These Two Commercial Foreclosures Speak Volumes About How Bad The Market Is

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Two recent transactions involving failed class-A office properties in two different markets speak volumes about the depth of the commercial sector‘s crisis. Fort Worth's Burnett Plaza has dominated the city's skyline as its tallest building since 1983. In San Jose, the property at 3100 North First Street was similar to one of the city's premier commercial destinations. Both properties became distressed assets that sold for pennies on the dollar.

Standing over 500 feet tall, Burnett Plaza included 40 stories and one million square feet of Fort Worth's most desirable commercial and retail space. Surrounded by a public park, Burnett Plaza was the kind of building businesses moved into as a signal to the world that they had arrived. As is the case with any high-rise, the higher floors were the most expensive and the leases were normally triple net.

Burnett Plaza was a bona fide financial powerhouse for much of its life. In the years since its construction, its consistent rental returns helped it appreciate until 2021 when NYC-based Opal Holdings LLC bought it for $137.5 million. At the time, most people would have felt confident Burnett Plaza would continue to appreciate and earn money for its new owners. However, that didn't happen.

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COVID hit the commercial real estate market with all the force of a Category five hurricane, and like most big cities, Fort Worth took it right on the chin. Burnett Plaza's occupancy plunged to 78%, which is disastrous because the building needed 95-96% occupancy year-round to make money. There was no way Burnett Plaza could even cover basic expenses at 78% occupancy, and it wasn't long before Opal Holdings fell behind.

Public records show $1.6 million in mechanic's liens filed against Opal Holdings by unpaid contractors. Then, Opal Holdings defaulted on a $13 million loan to Pinnacle Bank, which initiated foreclosure proceedings in early 2024. Despite being assessed as worth $104 million by the Tarrant County Assessor’s Office, Burnett Plaza was bought back at auction by Pinnacle Bank for only $12.3 million.

That translates to about $12.30 per square foot for a building Opal Holdings originally purchased for $137.50 per square foot. It's safe to say that even Pinnacle didn't expect to purchase the entire building for less than the loan’s outstanding balance they foreclosed on. By all accounts, it was a financial disaster for Opal Holdings and their investors. However, Burnett Plaza is just one of many deeply distressed commercial assets.

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Fort Worth wasn't the only down commercial market in the country. Until recently, San Jose, California was one of America's strongest commercial real estate markets. San Jose was ideally situated in a Northern California location that made it accessible to both tech giants and venture capital mavens. For much of the 2000s, its office market reflected that reality and the property at 3100 North First Street was in the epicenter of the city's business district.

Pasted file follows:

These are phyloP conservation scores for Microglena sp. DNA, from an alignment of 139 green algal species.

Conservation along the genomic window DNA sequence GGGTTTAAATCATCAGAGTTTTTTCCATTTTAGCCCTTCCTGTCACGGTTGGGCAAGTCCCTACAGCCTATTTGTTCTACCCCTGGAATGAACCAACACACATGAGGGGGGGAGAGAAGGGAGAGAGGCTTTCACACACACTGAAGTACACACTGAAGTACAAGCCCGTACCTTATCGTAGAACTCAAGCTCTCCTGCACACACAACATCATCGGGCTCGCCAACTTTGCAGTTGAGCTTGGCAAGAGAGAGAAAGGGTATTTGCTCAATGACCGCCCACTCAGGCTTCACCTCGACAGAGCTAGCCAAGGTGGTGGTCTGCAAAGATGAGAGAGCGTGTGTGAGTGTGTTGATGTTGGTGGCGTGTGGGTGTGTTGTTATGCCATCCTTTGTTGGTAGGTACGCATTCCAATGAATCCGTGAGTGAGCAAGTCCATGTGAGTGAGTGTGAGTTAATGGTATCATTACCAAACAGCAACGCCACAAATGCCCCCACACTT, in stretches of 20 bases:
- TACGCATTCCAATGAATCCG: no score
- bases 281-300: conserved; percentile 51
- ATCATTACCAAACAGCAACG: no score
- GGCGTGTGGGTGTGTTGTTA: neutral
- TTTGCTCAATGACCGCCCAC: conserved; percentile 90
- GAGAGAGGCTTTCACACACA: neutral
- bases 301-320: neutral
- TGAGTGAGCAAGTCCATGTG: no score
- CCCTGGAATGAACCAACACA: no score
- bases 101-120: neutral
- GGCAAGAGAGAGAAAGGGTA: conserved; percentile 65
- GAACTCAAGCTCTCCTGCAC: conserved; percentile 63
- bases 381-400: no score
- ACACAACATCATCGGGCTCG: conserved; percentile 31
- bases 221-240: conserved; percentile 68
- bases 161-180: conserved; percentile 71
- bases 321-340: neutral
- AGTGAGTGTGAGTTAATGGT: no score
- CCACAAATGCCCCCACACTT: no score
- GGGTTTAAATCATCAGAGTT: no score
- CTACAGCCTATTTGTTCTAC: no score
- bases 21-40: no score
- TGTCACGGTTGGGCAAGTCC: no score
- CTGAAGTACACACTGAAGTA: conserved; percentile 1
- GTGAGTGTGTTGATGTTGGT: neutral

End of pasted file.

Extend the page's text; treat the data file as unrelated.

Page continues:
The property was on the corner of Montague Expressway and North First Street, giving its tenants easy access to the adjacent light rail line. That meant many people lucky enough to work at 3100 North First Street had the bonus of being able to take public transportation from their homes in the suburbs to the office. 3100 North First Street featured roughly 100,000 square feet of San Jose's finest commercial space.

It was such an appealing property that Vista Investment Group of Santa Monica, California paid $25 million in 2018. The timing of that purchase looked very good because Chinese Electric Automaker Nio USA leased out a large chunk of space at 3100 North First Street in the same year. Unfortunately for Vista Investment, Nio USA's lease expired in October 2023, and they didn't renew it.

By then, commercial real estate vacancy rates were climbing nationwide and there was a huge glut of open office space all over Northern California. Perhaps not coincidentally, October 2023 was also the first month Vista Investment Group began missing mortgage payments. Vista continued missing payments until East West Bank financed the original purchase and initiated foreclosure proceedings.

When past due loan balance, late fees, and interest were calculated, Vista Investment was $25 million in arrears. In an echo of the Burnett Plaza foreclosure, a subsidiary of the original lender bought 3100 North First Street for just $18 million. The drop in cost per square foot isn't the same as Burnett Plaza but 3100 North First Street was an unmitigated disaster for all parties involved.

Considering nearly $1 trillion in commercial loan debt is set to mature in 2024, many more foreclosure fire sales on premium office properties will likely be nationwide. That's only going to push their value down even further. While no one can be certain where the bottom is, Burnett Plaza and 3100 North First Street are evidence that commercial real estate could get much worse before it gets better. 

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